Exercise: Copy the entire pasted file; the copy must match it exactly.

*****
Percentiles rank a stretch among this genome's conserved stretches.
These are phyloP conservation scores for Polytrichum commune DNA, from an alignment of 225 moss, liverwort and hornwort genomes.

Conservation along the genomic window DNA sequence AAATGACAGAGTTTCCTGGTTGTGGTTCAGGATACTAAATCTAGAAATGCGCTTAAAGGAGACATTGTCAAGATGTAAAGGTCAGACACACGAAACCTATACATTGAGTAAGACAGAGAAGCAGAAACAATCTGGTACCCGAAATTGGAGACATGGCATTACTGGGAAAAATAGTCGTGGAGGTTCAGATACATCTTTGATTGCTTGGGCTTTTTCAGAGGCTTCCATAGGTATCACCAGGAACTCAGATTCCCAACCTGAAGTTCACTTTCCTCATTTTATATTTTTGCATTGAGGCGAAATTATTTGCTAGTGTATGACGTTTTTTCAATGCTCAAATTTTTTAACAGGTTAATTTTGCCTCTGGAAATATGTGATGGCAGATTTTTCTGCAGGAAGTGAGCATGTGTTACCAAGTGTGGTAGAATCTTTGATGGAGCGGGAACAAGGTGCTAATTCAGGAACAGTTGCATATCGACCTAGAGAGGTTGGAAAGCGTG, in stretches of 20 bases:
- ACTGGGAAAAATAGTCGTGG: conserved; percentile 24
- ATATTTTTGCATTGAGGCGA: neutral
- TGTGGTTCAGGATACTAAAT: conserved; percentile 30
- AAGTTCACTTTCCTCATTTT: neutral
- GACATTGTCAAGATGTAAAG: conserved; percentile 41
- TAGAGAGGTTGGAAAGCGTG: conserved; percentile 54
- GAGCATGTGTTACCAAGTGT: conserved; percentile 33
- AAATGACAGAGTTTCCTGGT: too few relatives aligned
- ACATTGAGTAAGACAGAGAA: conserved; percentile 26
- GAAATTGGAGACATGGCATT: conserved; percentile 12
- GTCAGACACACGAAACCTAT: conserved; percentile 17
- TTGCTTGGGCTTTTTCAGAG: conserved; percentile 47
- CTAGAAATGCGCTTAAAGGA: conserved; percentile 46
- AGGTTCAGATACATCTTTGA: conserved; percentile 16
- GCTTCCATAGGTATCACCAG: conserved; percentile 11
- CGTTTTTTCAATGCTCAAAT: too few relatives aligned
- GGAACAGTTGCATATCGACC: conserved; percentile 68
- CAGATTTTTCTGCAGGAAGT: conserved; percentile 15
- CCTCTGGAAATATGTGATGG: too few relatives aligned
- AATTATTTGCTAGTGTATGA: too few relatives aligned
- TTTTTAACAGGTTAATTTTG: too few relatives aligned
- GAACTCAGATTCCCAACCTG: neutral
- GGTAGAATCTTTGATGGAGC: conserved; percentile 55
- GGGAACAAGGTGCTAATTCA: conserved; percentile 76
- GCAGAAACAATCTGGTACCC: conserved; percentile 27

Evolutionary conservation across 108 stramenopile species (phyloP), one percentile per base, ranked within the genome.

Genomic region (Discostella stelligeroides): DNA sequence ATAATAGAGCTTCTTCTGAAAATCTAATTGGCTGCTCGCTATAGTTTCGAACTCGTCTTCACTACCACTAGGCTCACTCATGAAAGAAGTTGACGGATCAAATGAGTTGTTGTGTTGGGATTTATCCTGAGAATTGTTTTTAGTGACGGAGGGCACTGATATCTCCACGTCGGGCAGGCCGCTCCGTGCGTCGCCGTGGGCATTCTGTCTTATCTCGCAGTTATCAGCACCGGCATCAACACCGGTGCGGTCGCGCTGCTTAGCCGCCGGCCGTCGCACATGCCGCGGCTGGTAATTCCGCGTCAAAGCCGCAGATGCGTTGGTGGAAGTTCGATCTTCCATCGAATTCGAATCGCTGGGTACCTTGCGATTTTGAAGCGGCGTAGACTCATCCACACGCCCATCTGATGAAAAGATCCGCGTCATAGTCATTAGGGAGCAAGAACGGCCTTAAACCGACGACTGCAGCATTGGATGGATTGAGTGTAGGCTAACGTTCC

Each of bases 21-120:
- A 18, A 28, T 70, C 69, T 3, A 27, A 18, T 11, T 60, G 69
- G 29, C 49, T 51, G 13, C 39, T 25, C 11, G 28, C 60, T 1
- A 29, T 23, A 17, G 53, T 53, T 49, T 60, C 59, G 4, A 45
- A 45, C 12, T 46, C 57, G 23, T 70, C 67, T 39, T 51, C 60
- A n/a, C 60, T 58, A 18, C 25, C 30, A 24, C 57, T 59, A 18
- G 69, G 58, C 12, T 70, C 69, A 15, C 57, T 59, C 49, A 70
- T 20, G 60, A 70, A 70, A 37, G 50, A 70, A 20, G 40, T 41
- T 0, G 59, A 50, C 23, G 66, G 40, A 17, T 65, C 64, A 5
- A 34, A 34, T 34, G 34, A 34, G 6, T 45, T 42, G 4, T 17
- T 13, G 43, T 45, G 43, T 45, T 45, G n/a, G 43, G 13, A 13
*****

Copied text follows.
Percentiles rank a stretch among this genome's conserved stretches.
These are phyloP conservation scores for Polytrichum commune DNA, from an alignment of 225 moss, liverwort and hornwort genomes.

Conservation along the genomic window DNA sequence AAATGACAGAGTTTCCTGGTTGTGGTTCAGGATACTAAATCTAGAAATGCGCTTAAAGGAGACATTGTCAAGATGTAAAGGTCAGACACACGAAACCTATACATTGAGTAAGACAGAGAAGCAGAAACAATCTGGTACCCGAAATTGGAGACATGGCATTACTGGGAAAAATAGTCGTGGAGGTTCAGATACATCTTTGATTGCTTGGGCTTTTTCAGAGGCTTCCATAGGTATCACCAGGAACTCAGATTCCCAACCTGAAGTTCACTTTCCTCATTTTATATTTTTGCATTGAGGCGAAATTATTTGCTAGTGTATGACGTTTTTTCAATGCTCAAATTTTTTAACAGGTTAATTTTGCCTCTGGAAATATGTGATGGCAGATTTTTCTGCAGGAAGTGAGCATGTGTTACCAAGTGTGGTAGAATCTTTGATGGAGCGGGAACAAGGTGCTAATTCAGGAACAGTTGCATATCGACCTAGAGAGGTTGGAAAGCGTG, in stretches of 20 bases:
- ACTGGGAAAAATAGTCGTGG: conserved; percentile 24
- ATATTTTTGCATTGAGGCGA: neutral
- TGTGGTTCAGGATACTAAAT: conserved; percentile 30
- AAGTTCACTTTCCTCATTTT: neutral
- GACATTGTCAAGATGTAAAG: conserved; percentile 41
- TAGAGAGGTTGGAAAGCGTG: conserved; percentile 54
- GAGCATGTGTTACCAAGTGT: conserved; percentile 33
- AAATGACAGAGTTTCCTGGT: too few relatives aligned
- ACATTGAGTAAGACAGAGAA: conserved; percentile 26
- GAAATTGGAGACATGGCATT: conserved; percentile 12
- GTCAGACACACGAAACCTAT: conserved; percentile 17
- TTGCTTGGGCTTTTTCAGAG: conserved; percentile 47
- CTAGAAATGCGCTTAAAGGA: conserved; percentile 46
- AGGTTCAGATACATCTTTGA: conserved; percentile 16
- GCTTCCATAGGTATCACCAG: conserved; percentile 11
- CGTTTTTTCAATGCTCAAAT: too few relatives aligned
- GGAACAGTTGCATATCGACC: conserved; percentile 68
- CAGATTTTTCTGCAGGAAGT: conserved; percentile 15
- CCTCTGGAAATATGTGATGG: too few relatives aligned
- AATTATTTGCTAGTGTATGA: too few relatives aligned
- TTTTTAACAGGTTAATTTTG: too few relatives aligned
- GAACTCAGATTCCCAACCTG: neutral
- GGTAGAATCTTTGATGGAGC: conserved; percentile 55
- GGGAACAAGGTGCTAATTCA: conserved; percentile 76
- GCAGAAACAATCTGGTACCC: conserved; percentile 27

Evolutionary conservation across 108 stramenopile species (phyloP), one percentile per base, ranked within the genome.

Genomic region (Discostella stelligeroides): DNA sequence ATAATAGAGCTTCTTCTGAAAATCTAATTGGCTGCTCGCTATAGTTTCGAACTCGTCTTCACTACCACTAGGCTCACTCATGAAAGAAGTTGACGGATCAAATGAGTTGTTGTGTTGGGATTTATCCTGAGAATTGTTTTTAGTGACGGAGGGCACTGATATCTCCACGTCGGGCAGGCCGCTCCGTGCGTCGCCGTGGGCATTCTGTCTTATCTCGCAGTTATCAGCACCGGCATCAACACCGGTGCGGTCGCGCTGCTTAGCCGCCGGCCGTCGCACATGCCGCGGCTGGTAATTCCGCGTCAAAGCCGCAGATGCGTTGGTGGAAGTTCGATCTTCCATCGAATTCGAATCGCTGGGTACCTTGCGATTTTGAAGCGGCGTAGACTCATCCACACGCCCATCTGATGAAAAGATCCGCGTCATAGTCATTAGGGAGCAAGAACGGCCTTAAACCGACGACTGCAGCATTGGATGGATTGAGTGTAGGCTAACGTTCC

Each of bases 21-120:
- A 18, A 28, T 70, C 69, T 3, A 27, A 18, T 11, T 60, G 69
- G 29, C 49, T 51, G 13, C 39, T 25, C 11, G 28, C 60, T 1
- A 29, T 23, A 17, G 53, T 53, T 49, T 60, C 59, G 4, A 45
- A 45, C 12, T 46, C 57, G 23, T 70, C 67, T 39, T 51, C 60
- A n/a, C 60, T 58, A 18, C 25, C 30, A 24, C 57, T 59, A 18
- G 69, G 58, C 12, T 70, C 69, A 15, C 57, T 59, C 49, A 70
- T 20, G 60, A 70, A 70, A 37, G 50, A 70, A 20, G 40, T 41
- T 0, G 59, A 50, C 23, G 66, G 40, A 17, T 65, C 64, A 5
- A 34, A 34, T 34, G 34, A 34, G 6, T 45, T 42, G 4, T 17
- T 13, G 43, T 45, G 43, T 45, T 45, G n/a, G 43, G 13, A 13